Of course, there are other options for working in Costa Rica… if you’re lucky enough to have an employer that doesn’t care where you work, then sitting in the shade of a palm tree with your laptop probably sounds pretty good! Or, maybe you choose to simply work as a freelancer… photography, writer, etc. There are a multitude of options available! The best part of working in one of these scenarios is that you have no tax obligations to the Costa Rican government. As long as your money is coming from outside of the country, you’re free and clear. Not a bad gig, if you can get it. Alternatively, why not consider starting your own business and setting roots in a country that welcomes foreign entrepreneurs with open arms?

Costa Rica has so much to offer beyond a spectacular vacation destination. If you’re ready to make a change, why not visit this glorious country on a Discovery Weekend? Our developers in both the Southern Zone and the Nicoya Peninsula would be pleased to show you around the area, including the small towns and villages that other expats have set their own small business roots in.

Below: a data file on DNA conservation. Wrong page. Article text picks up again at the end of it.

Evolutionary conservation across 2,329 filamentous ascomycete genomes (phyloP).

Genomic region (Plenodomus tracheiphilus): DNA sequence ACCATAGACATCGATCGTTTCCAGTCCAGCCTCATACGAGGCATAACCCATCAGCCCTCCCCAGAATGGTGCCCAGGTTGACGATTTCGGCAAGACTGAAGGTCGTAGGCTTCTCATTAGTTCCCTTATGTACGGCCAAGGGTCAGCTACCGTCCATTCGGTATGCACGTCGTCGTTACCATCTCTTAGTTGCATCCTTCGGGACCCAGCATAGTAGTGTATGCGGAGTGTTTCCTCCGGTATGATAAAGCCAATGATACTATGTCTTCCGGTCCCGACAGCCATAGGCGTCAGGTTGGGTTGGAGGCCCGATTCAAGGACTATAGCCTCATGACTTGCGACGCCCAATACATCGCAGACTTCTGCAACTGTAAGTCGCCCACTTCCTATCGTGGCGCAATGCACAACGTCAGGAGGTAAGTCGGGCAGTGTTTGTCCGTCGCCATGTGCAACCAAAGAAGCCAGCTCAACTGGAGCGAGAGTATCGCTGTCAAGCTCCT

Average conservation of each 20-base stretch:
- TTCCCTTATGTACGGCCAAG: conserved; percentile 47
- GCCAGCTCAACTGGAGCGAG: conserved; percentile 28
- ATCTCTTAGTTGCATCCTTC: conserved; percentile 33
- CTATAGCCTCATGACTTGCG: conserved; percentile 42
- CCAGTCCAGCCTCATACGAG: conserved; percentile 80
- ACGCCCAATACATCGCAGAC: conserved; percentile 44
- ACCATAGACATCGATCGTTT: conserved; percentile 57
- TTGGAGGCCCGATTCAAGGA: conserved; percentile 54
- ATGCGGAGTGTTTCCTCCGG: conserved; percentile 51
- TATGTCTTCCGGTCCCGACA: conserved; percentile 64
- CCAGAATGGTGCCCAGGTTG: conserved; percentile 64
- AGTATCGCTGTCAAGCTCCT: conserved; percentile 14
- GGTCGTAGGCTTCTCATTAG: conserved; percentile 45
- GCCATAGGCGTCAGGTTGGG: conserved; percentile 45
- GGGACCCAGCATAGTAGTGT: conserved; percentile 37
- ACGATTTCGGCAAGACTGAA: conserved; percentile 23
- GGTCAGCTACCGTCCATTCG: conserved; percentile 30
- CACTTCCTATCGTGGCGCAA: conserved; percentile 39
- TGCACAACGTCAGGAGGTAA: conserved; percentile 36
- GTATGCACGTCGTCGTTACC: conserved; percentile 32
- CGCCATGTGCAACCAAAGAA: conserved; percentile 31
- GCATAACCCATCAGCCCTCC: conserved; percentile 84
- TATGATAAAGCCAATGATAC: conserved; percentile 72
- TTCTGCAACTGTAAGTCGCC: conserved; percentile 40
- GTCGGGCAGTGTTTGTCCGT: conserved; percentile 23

Go HERE now to book your Discovery Weekend on the Nicoya Peninsula

Go HERE now to book your Discovery Weekend in the Southern Zone

Current Topics

We’re taught from an early age to accept that we can’t have everything we want… that we have to share or compromise. Thankfully, now that you’re an adult, and you’re considering a property purchase abroad, these ‘rules’ don’t apply.
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Where International exists to recommend a variety of International real estate options. Where International requires developers to meet stringent criteria before offering them to you. Conversely, any inspections we conduct on projects or individuals should not be misinterpreted as a guarantee by Where International. International real estate is not immune to the ups and downs that occur in North American real estate; property values are never guaranteed to increase.

Where International is not accountable for the orchestration or deliverance of Discovery Weekends. We provide them to you on behalf of our developer partners. We recommend that you purchase travel insurance, as you would with any trip out of your home country. In addition, we advise you complete your own due diligence, purchase title insurance and always use a local attorney to assist with all transactions. In the event that a reader purchases a property from a recommended developer, Where International receives a sum from the developer.